Why might Captain Beatty want to end his own life in Fahrenheit 451?

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In "Fahrenheit 451", Captain Beatty's desire to end his life stems from his awareness of the superficial and unfulfilling nature of the society he lives in. Recognizing the mindless, unemotional existence that characterizes their world, he chooses "suicide by fireman", seeing no reason to resist death. This despair reflects the same dissatisfaction that prompts Montag to start reading books.

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In Fahrenheit 451, suicide is common.  This is revealed by the nonchalance with which the technicians treat Millie after her overdose.  It is not surprising that Beatty would just as soon die as remain alive.

Today, we call what Beatty does "Suicide by cop."  Beatty commits suicide by firemen.

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know why Beatty commits suicide all you have to do is look at the society in which he lives.  Beatty is intelligent--he's too intelligent not to know that his existence is lacking. 

Ironically, Beatty allows himself to be killed for the same reason Montag begins reading books--his existence sucks.   

The world they live in is mindless, superficial, unemotional, unenlightening, unfulfilling. 

The real question is:  why would anyone want to live?  

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An addition to the fine answer by my friend pohnpei:

Perhaps Beatty felt that life had become so superficial, so meaningless, that there was no reason to resist death when it came "knocking on his door."

When Montag first expresses his doubts about book-burning, Beatty gives him a long speech about the history and purpose of the practice.  Part of his thesis is that people prefer to live a superficial life empty of the kind of thinking that reading books requires:

Ask yourself, What do we want in this country, above all?  People want to be happy, isn't that right?...I want to be happy, people say...That's all we live for, isn't it?  For pleasure, for titillation?  And you must admit our culture provides plenty of these.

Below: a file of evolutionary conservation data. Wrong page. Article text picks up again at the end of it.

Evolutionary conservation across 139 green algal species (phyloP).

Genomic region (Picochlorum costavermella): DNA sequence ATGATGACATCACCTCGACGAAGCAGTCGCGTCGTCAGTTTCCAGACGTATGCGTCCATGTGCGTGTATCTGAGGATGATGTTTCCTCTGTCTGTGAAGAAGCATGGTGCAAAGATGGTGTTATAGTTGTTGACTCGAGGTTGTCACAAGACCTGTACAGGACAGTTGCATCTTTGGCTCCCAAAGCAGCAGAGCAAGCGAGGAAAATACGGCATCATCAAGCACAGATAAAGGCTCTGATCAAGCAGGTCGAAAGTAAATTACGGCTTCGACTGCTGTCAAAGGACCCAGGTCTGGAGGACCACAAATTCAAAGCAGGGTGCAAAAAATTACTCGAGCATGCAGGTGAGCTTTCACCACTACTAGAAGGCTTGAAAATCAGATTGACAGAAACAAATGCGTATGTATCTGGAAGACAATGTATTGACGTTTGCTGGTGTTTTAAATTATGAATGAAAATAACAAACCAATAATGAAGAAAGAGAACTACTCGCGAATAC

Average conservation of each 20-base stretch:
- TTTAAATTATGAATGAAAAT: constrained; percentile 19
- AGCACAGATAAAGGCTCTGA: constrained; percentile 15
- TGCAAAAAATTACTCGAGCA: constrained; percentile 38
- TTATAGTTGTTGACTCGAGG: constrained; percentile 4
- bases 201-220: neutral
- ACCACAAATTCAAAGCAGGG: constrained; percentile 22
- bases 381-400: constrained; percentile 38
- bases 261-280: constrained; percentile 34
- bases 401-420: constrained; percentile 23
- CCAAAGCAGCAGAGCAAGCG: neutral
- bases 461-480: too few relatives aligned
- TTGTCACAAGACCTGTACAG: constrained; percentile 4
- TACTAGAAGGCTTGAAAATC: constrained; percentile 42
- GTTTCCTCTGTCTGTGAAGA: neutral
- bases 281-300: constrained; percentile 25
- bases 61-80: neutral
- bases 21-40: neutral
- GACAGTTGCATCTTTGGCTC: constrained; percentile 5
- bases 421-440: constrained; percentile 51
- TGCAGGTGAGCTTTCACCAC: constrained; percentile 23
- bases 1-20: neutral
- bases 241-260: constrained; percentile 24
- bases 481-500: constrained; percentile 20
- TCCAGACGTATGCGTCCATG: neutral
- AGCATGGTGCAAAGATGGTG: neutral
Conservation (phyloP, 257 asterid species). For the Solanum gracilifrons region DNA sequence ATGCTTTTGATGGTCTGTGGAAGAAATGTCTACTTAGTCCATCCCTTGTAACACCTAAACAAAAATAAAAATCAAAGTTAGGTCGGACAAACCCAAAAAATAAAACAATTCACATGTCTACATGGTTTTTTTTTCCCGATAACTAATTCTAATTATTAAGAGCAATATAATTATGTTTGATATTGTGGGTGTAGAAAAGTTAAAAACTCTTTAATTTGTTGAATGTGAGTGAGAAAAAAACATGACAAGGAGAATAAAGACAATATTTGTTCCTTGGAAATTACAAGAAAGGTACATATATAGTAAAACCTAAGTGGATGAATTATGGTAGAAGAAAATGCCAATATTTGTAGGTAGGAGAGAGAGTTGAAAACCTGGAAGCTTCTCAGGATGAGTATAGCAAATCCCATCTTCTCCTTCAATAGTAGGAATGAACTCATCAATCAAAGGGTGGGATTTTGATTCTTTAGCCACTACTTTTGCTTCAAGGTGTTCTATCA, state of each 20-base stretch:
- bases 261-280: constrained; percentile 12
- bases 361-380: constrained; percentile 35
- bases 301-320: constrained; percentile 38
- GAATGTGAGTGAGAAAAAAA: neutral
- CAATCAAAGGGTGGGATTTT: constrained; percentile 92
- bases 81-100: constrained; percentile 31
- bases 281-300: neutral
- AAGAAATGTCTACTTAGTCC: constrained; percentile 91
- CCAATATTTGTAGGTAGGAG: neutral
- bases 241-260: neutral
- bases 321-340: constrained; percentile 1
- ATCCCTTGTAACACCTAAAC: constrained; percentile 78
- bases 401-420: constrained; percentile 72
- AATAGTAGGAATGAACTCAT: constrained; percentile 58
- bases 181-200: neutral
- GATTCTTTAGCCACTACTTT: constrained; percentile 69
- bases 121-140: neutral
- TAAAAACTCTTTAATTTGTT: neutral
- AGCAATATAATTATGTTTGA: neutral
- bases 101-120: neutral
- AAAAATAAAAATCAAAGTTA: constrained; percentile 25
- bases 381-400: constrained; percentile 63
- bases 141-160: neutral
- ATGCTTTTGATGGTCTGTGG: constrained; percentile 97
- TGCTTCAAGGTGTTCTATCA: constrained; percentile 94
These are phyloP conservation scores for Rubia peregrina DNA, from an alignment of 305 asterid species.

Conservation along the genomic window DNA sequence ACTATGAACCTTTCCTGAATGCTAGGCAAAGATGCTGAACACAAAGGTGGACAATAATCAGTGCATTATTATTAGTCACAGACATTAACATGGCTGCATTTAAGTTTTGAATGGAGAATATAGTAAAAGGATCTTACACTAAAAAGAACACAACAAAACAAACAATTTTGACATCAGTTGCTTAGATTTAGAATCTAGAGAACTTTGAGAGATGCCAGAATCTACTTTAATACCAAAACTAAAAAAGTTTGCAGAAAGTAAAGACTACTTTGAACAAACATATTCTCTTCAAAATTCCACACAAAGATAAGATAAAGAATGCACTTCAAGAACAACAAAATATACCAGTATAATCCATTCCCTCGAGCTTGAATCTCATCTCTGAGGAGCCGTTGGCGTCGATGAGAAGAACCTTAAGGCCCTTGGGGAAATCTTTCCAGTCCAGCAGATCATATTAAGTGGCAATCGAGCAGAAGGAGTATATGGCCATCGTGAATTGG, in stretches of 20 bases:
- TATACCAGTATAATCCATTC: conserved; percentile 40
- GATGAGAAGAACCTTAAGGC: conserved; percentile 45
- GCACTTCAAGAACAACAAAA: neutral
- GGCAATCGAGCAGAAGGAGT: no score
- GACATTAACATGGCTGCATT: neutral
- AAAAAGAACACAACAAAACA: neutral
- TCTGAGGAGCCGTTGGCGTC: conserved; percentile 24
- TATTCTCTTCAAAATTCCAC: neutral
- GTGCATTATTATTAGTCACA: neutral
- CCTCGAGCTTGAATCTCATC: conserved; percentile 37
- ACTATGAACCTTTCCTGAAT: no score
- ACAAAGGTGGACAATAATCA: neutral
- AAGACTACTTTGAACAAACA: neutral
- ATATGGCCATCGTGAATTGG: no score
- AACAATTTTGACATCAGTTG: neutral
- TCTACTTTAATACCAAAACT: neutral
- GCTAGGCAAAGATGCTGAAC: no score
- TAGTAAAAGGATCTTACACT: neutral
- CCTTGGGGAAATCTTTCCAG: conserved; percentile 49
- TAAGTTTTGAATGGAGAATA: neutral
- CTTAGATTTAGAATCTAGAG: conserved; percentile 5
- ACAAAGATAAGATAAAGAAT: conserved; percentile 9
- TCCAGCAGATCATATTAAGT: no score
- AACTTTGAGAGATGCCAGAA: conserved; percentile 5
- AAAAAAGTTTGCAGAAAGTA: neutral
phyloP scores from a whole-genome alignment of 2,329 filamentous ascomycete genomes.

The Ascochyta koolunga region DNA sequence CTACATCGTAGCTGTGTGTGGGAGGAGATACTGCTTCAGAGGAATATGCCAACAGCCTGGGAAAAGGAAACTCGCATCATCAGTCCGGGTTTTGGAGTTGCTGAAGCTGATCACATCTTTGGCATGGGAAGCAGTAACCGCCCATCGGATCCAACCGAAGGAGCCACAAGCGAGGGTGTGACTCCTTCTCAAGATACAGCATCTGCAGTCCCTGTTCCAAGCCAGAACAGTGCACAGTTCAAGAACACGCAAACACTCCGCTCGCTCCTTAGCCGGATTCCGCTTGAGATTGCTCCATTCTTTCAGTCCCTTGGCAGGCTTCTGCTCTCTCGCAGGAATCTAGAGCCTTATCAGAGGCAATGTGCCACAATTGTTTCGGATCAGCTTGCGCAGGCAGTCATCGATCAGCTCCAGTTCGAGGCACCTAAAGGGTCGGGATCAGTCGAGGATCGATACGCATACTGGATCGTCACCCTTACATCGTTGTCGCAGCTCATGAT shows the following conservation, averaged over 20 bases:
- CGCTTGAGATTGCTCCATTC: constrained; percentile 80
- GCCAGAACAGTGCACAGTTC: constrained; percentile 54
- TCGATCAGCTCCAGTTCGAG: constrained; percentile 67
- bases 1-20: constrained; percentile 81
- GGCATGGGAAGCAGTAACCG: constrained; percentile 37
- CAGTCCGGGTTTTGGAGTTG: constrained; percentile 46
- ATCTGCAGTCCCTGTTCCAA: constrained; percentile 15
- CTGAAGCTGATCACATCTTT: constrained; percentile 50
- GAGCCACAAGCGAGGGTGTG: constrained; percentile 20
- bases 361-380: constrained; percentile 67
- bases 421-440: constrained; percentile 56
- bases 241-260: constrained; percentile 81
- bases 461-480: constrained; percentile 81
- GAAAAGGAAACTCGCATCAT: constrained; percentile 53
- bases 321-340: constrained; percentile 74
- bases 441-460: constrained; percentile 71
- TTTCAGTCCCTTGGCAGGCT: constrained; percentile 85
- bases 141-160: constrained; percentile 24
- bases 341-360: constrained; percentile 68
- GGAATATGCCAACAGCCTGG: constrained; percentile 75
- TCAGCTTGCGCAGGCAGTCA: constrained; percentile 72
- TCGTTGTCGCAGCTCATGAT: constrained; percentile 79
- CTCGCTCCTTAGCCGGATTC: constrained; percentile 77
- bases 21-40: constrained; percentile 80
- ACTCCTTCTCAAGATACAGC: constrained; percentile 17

When life becomes so empty, there isn't much reason to resist death. 

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I think that Beatty wants to kill himself because he does not like the fact that his whole life consists of burning books.  I think that he secretly really believes in books and can no longer take the idea that he is destroying them for his living.

In the story, we see Beatty being able to talk about books at many points.  He is able to quote from books at length.  It seems unlikely that anyone could have read that much just because he is trying to learn about the things he is destroying.

So I would say that he believes that books are important and he can no longer take the fact that he is destroying them.

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Why do you think Beatty would want to die?

Well, doesn't Beatty know an awful lot about the banned world?  Doesn't he quote an enormous amount of literary material to Montag, in order to say how the books contradict one another and betray him?  Maybe he only plays the part of one who hates literature, but secretly has found that it holds things that are of value or worth.

Personally, I like to think that he's a closet fan of literature, but more than likely, I believe that he may feel jaded by it, because the world it describes can never exist in the world in which he lives.  Furthermore, he may have some sort of grudge against literature, as it has opened his eyes to something new and wonderful, only to fail to provide him with a means of obtaining it in a society that doesn't allow books to be openly discussed and read.

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